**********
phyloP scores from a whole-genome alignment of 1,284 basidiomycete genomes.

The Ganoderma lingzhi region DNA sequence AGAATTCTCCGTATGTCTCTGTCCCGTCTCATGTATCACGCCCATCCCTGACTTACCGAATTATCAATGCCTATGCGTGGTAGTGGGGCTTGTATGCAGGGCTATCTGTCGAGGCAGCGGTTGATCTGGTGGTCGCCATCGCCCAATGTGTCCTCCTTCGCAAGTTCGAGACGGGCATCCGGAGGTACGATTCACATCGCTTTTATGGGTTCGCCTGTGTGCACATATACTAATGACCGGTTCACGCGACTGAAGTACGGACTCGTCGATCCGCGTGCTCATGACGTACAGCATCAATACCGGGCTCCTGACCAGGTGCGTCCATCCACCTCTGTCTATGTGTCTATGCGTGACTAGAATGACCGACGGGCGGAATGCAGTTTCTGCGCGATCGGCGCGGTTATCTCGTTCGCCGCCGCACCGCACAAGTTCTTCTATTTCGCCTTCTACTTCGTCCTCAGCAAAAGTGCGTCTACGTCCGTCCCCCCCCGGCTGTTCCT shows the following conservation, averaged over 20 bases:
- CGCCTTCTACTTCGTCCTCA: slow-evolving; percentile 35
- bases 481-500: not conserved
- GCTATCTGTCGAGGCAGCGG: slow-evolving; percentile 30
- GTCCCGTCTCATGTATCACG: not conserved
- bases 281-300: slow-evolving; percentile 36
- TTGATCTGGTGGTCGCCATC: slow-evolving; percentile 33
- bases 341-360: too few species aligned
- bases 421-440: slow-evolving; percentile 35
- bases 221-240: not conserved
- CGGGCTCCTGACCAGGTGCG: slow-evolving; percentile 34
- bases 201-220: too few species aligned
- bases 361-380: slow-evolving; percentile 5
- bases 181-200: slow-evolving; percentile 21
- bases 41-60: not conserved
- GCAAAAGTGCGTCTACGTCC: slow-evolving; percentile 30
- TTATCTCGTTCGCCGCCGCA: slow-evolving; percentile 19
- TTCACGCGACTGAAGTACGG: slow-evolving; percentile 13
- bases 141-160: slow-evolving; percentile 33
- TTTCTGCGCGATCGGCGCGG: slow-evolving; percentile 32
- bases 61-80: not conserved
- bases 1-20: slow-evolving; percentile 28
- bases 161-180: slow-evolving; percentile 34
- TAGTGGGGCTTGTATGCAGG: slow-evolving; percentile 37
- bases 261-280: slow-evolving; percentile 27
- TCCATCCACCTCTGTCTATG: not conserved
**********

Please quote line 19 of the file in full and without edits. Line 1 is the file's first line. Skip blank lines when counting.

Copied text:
- TTCACGCGACTGAAGTACGG: slow-evolving; percentile 13